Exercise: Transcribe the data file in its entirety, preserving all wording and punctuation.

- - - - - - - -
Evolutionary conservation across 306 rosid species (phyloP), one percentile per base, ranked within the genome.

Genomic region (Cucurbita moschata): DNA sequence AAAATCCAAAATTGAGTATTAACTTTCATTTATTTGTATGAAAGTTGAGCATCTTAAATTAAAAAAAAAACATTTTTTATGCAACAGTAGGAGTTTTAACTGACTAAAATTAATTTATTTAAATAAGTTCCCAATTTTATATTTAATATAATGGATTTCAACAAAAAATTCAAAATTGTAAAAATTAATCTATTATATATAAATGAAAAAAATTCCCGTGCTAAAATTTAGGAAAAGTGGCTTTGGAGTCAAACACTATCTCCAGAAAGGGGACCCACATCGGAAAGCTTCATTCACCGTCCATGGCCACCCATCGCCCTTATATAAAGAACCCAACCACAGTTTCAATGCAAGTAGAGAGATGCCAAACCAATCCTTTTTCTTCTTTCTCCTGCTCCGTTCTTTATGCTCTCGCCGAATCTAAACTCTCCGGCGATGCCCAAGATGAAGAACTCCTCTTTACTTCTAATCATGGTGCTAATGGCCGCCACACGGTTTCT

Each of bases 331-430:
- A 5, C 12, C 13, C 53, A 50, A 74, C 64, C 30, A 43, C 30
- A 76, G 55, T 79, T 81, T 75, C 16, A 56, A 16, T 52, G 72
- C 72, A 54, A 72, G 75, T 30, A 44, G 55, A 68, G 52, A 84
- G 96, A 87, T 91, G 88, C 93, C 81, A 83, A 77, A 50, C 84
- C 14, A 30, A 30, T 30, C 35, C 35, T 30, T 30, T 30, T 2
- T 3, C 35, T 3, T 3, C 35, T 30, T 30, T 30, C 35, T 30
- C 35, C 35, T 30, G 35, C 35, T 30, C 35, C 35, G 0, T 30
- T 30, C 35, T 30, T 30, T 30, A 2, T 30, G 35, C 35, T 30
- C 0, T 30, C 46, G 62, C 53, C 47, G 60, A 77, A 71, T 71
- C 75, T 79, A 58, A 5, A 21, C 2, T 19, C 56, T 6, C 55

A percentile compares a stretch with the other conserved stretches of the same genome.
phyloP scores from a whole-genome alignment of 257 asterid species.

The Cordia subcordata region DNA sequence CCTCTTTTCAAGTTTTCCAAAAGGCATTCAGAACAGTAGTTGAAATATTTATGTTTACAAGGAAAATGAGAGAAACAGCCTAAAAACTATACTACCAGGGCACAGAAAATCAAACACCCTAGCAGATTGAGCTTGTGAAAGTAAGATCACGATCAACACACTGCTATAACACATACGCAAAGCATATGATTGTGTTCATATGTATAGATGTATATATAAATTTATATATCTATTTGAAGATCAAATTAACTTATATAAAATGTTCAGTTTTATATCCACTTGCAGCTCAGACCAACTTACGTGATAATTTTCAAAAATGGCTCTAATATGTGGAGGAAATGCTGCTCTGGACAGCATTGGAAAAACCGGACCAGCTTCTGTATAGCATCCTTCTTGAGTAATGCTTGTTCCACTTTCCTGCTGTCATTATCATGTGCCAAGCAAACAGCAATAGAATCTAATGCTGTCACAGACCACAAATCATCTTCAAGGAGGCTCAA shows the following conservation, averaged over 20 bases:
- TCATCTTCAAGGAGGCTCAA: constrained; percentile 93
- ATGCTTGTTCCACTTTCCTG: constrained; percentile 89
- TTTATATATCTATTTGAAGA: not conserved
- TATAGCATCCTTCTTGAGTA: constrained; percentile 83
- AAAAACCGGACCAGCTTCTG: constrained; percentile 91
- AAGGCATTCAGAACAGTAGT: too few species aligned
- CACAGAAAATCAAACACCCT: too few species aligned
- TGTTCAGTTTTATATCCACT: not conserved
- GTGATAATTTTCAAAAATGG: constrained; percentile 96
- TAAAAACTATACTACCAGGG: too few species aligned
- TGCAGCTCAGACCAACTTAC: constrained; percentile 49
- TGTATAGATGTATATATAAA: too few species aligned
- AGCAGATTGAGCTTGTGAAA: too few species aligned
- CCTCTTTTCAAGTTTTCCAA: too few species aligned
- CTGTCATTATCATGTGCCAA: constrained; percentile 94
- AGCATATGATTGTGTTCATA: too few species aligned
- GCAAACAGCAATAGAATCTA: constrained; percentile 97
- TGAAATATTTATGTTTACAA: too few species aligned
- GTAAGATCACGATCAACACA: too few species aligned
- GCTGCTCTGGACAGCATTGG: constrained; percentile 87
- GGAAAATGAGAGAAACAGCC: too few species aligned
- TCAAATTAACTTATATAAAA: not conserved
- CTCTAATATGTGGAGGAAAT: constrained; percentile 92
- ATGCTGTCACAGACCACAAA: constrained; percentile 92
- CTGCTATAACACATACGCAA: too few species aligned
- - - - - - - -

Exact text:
Evolutionary conservation across 306 rosid species (phyloP), one percentile per base, ranked within the genome.

Genomic region (Cucurbita moschata): DNA sequence AAAATCCAAAATTGAGTATTAACTTTCATTTATTTGTATGAAAGTTGAGCATCTTAAATTAAAAAAAAAACATTTTTTATGCAACAGTAGGAGTTTTAACTGACTAAAATTAATTTATTTAAATAAGTTCCCAATTTTATATTTAATATAATGGATTTCAACAAAAAATTCAAAATTGTAAAAATTAATCTATTATATATAAATGAAAAAAATTCCCGTGCTAAAATTTAGGAAAAGTGGCTTTGGAGTCAAACACTATCTCCAGAAAGGGGACCCACATCGGAAAGCTTCATTCACCGTCCATGGCCACCCATCGCCCTTATATAAAGAACCCAACCACAGTTTCAATGCAAGTAGAGAGATGCCAAACCAATCCTTTTTCTTCTTTCTCCTGCTCCGTTCTTTATGCTCTCGCCGAATCTAAACTCTCCGGCGATGCCCAAGATGAAGAACTCCTCTTTACTTCTAATCATGGTGCTAATGGCCGCCACACGGTTTCT

Each of bases 331-430:
- A 5, C 12, C 13, C 53, A 50, A 74, C 64, C 30, A 43, C 30
- A 76, G 55, T 79, T 81, T 75, C 16, A 56, A 16, T 52, G 72
- C 72, A 54, A 72, G 75, T 30, A 44, G 55, A 68, G 52, A 84
- G 96, A 87, T 91, G 88, C 93, C 81, A 83, A 77, A 50, C 84
- C 14, A 30, A 30, T 30, C 35, C 35, T 30, T 30, T 30, T 2
- T 3, C 35, T 3, T 3, C 35, T 30, T 30, T 30, C 35, T 30
- C 35, C 35, T 30, G 35, C 35, T 30, C 35, C 35, G 0, T 30
- T 30, C 35, T 30, T 30, T 30, A 2, T 30, G 35, C 35, T 30
- C 0, T 30, C 46, G 62, C 53, C 47, G 60, A 77, A 71, T 71
- C 75, T 79, A 58, A 5, A 21, C 2, T 19, C 56, T 6, C 55

A percentile compares a stretch with the other conserved stretches of the same genome.
phyloP scores from a whole-genome alignment of 257 asterid species.

The Cordia subcordata region DNA sequence CCTCTTTTCAAGTTTTCCAAAAGGCATTCAGAACAGTAGTTGAAATATTTATGTTTACAAGGAAAATGAGAGAAACAGCCTAAAAACTATACTACCAGGGCACAGAAAATCAAACACCCTAGCAGATTGAGCTTGTGAAAGTAAGATCACGATCAACACACTGCTATAACACATACGCAAAGCATATGATTGTGTTCATATGTATAGATGTATATATAAATTTATATATCTATTTGAAGATCAAATTAACTTATATAAAATGTTCAGTTTTATATCCACTTGCAGCTCAGACCAACTTACGTGATAATTTTCAAAAATGGCTCTAATATGTGGAGGAAATGCTGCTCTGGACAGCATTGGAAAAACCGGACCAGCTTCTGTATAGCATCCTTCTTGAGTAATGCTTGTTCCACTTTCCTGCTGTCATTATCATGTGCCAAGCAAACAGCAATAGAATCTAATGCTGTCACAGACCACAAATCATCTTCAAGGAGGCTCAA shows the following conservation, averaged over 20 bases:
- TCATCTTCAAGGAGGCTCAA: constrained; percentile 93
- ATGCTTGTTCCACTTTCCTG: constrained; percentile 89
- TTTATATATCTATTTGAAGA: not conserved
- TATAGCATCCTTCTTGAGTA: constrained; percentile 83
- AAAAACCGGACCAGCTTCTG: constrained; percentile 91
- AAGGCATTCAGAACAGTAGT: too few species aligned
- CACAGAAAATCAAACACCCT: too few species aligned
- TGTTCAGTTTTATATCCACT: not conserved
- GTGATAATTTTCAAAAATGG: constrained; percentile 96
- TAAAAACTATACTACCAGGG: too few species aligned
- TGCAGCTCAGACCAACTTAC: constrained; percentile 49
- TGTATAGATGTATATATAAA: too few species aligned
- AGCAGATTGAGCTTGTGAAA: too few species aligned
- CCTCTTTTCAAGTTTTCCAA: too few species aligned
- CTGTCATTATCATGTGCCAA: constrained; percentile 94
- AGCATATGATTGTGTTCATA: too few species aligned
- GCAAACAGCAATAGAATCTA: constrained; percentile 97
- TGAAATATTTATGTTTACAA: too few species aligned
- GTAAGATCACGATCAACACA: too few species aligned
- GCTGCTCTGGACAGCATTGG: constrained; percentile 87
- GGAAAATGAGAGAAACAGCC: too few species aligned
- TCAAATTAACTTATATAAAA: not conserved
- CTCTAATATGTGGAGGAAAT: constrained; percentile 92
- ATGCTGTCACAGACCACAAA: constrained; percentile 92
- CTGCTATAACACATACGCAA: too few species aligned